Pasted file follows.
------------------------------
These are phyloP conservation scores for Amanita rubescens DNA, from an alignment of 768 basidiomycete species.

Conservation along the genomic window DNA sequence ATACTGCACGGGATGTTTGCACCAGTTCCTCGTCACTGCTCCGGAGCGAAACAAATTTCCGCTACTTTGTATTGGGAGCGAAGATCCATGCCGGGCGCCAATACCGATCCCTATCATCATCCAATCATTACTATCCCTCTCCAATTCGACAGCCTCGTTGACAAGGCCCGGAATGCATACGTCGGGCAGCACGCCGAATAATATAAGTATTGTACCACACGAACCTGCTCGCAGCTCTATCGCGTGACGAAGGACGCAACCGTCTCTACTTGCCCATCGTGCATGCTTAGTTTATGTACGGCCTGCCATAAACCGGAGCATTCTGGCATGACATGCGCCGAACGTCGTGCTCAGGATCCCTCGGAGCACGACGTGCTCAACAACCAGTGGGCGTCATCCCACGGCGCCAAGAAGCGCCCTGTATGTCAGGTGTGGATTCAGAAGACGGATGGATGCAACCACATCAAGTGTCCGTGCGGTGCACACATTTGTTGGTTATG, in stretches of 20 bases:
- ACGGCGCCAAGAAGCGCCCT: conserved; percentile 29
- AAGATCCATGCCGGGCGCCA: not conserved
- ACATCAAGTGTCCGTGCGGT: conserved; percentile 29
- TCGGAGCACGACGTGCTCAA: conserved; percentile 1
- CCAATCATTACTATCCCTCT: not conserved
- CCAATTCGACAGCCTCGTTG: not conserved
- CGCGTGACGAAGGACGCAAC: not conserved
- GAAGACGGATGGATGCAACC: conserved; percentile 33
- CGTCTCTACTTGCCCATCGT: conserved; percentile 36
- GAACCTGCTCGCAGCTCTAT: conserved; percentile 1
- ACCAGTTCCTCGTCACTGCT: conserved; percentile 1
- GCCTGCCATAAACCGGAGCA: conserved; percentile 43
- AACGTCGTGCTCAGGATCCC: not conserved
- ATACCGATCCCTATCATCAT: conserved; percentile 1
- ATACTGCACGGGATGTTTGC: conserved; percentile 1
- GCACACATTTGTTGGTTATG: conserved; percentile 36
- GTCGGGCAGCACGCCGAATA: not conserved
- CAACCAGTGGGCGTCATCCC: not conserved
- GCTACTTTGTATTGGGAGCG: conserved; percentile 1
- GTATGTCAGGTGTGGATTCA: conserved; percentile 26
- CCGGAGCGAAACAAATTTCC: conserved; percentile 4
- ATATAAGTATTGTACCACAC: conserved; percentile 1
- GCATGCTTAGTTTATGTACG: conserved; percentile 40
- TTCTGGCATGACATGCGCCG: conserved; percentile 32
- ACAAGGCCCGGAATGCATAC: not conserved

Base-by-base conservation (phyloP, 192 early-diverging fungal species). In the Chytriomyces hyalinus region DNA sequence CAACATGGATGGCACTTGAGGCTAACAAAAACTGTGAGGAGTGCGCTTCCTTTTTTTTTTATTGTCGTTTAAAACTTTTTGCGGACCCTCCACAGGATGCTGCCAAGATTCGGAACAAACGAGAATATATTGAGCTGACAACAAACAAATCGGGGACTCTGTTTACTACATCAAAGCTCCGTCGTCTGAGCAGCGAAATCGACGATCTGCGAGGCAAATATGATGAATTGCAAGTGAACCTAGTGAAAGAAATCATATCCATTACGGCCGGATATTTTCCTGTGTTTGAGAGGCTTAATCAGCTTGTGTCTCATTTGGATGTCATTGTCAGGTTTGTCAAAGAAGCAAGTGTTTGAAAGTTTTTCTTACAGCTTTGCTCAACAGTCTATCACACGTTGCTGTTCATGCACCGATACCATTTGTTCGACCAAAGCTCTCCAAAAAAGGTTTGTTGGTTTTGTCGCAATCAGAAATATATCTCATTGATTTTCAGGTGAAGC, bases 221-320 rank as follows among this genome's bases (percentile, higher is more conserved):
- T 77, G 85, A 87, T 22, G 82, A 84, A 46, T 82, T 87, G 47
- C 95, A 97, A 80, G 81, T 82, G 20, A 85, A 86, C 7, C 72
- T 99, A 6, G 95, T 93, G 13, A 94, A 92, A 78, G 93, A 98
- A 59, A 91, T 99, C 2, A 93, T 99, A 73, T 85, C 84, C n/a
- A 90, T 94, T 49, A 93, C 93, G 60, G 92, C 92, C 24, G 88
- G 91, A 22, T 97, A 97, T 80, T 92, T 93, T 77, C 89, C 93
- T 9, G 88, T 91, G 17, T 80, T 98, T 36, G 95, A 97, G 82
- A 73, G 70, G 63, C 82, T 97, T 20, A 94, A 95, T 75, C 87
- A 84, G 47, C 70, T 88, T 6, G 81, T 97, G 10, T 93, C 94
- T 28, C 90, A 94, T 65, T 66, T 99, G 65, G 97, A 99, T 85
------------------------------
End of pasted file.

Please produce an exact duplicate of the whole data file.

These are phyloP conservation scores for Amanita rubescens DNA, from an alignment of 768 basidiomycete species.

Conservation along the genomic window DNA sequence ATACTGCACGGGATGTTTGCACCAGTTCCTCGTCACTGCTCCGGAGCGAAACAAATTTCCGCTACTTTGTATTGGGAGCGAAGATCCATGCCGGGCGCCAATACCGATCCCTATCATCATCCAATCATTACTATCCCTCTCCAATTCGACAGCCTCGTTGACAAGGCCCGGAATGCATACGTCGGGCAGCACGCCGAATAATATAAGTATTGTACCACACGAACCTGCTCGCAGCTCTATCGCGTGACGAAGGACGCAACCGTCTCTACTTGCCCATCGTGCATGCTTAGTTTATGTACGGCCTGCCATAAACCGGAGCATTCTGGCATGACATGCGCCGAACGTCGTGCTCAGGATCCCTCGGAGCACGACGTGCTCAACAACCAGTGGGCGTCATCCCACGGCGCCAAGAAGCGCCCTGTATGTCAGGTGTGGATTCAGAAGACGGATGGATGCAACCACATCAAGTGTCCGTGCGGTGCACACATTTGTTGGTTATG, in stretches of 20 bases:
- ACGGCGCCAAGAAGCGCCCT: conserved; percentile 29
- AAGATCCATGCCGGGCGCCA: not conserved
- ACATCAAGTGTCCGTGCGGT: conserved; percentile 29
- TCGGAGCACGACGTGCTCAA: conserved; percentile 1
- CCAATCATTACTATCCCTCT: not conserved
- CCAATTCGACAGCCTCGTTG: not conserved
- CGCGTGACGAAGGACGCAAC: not conserved
- GAAGACGGATGGATGCAACC: conserved; percentile 33
- CGTCTCTACTTGCCCATCGT: conserved; percentile 36
- GAACCTGCTCGCAGCTCTAT: conserved; percentile 1
- ACCAGTTCCTCGTCACTGCT: conserved; percentile 1
- GCCTGCCATAAACCGGAGCA: conserved; percentile 43
- AACGTCGTGCTCAGGATCCC: not conserved
- ATACCGATCCCTATCATCAT: conserved; percentile 1
- ATACTGCACGGGATGTTTGC: conserved; percentile 1
- GCACACATTTGTTGGTTATG: conserved; percentile 36
- GTCGGGCAGCACGCCGAATA: not conserved
- CAACCAGTGGGCGTCATCCC: not conserved
- GCTACTTTGTATTGGGAGCG: conserved; percentile 1
- GTATGTCAGGTGTGGATTCA: conserved; percentile 26
- CCGGAGCGAAACAAATTTCC: conserved; percentile 4
- ATATAAGTATTGTACCACAC: conserved; percentile 1
- GCATGCTTAGTTTATGTACG: conserved; percentile 40
- TTCTGGCATGACATGCGCCG: conserved; percentile 32
- ACAAGGCCCGGAATGCATAC: not conserved

Base-by-base conservation (phyloP, 192 early-diverging fungal species). In the Chytriomyces hyalinus region DNA sequence CAACATGGATGGCACTTGAGGCTAACAAAAACTGTGAGGAGTGCGCTTCCTTTTTTTTTTATTGTCGTTTAAAACTTTTTGCGGACCCTCCACAGGATGCTGCCAAGATTCGGAACAAACGAGAATATATTGAGCTGACAACAAACAAATCGGGGACTCTGTTTACTACATCAAAGCTCCGTCGTCTGAGCAGCGAAATCGACGATCTGCGAGGCAAATATGATGAATTGCAAGTGAACCTAGTGAAAGAAATCATATCCATTACGGCCGGATATTTTCCTGTGTTTGAGAGGCTTAATCAGCTTGTGTCTCATTTGGATGTCATTGTCAGGTTTGTCAAAGAAGCAAGTGTTTGAAAGTTTTTCTTACAGCTTTGCTCAACAGTCTATCACACGTTGCTGTTCATGCACCGATACCATTTGTTCGACCAAAGCTCTCCAAAAAAGGTTTGTTGGTTTTGTCGCAATCAGAAATATATCTCATTGATTTTCAGGTGAAGC, bases 221-320 rank as follows among this genome's bases (percentile, higher is more conserved):
- T 77, G 85, A 87, T 22, G 82, A 84, A 46, T 82, T 87, G 47
- C 95, A 97, A 80, G 81, T 82, G 20, A 85, A 86, C 7, C 72
- T 99, A 6, G 95, T 93, G 13, A 94, A 92, A 78, G 93, A 98
- A 59, A 91, T 99, C 2, A 93, T 99, A 73, T 85, C 84, C n/a
- A 90, T 94, T 49, A 93, C 93, G 60, G 92, C 92, C 24, G 88
- G 91, A 22, T 97, A 97, T 80, T 92, T 93, T 77, C 89, C 93
- T 9, G 88, T 91, G 17, T 80, T 98, T 36, G 95, A 97, G 82
- A 73, G 70, G 63, C 82, T 97, T 20, A 94, A 95, T 75, C 87
- A 84, G 47, C 70, T 88, T 6, G 81, T 97, G 10, T 93, C 94
- T 28, C 90, A 94, T 65, T 66, T 99, G 65, G 97, A 99, T 85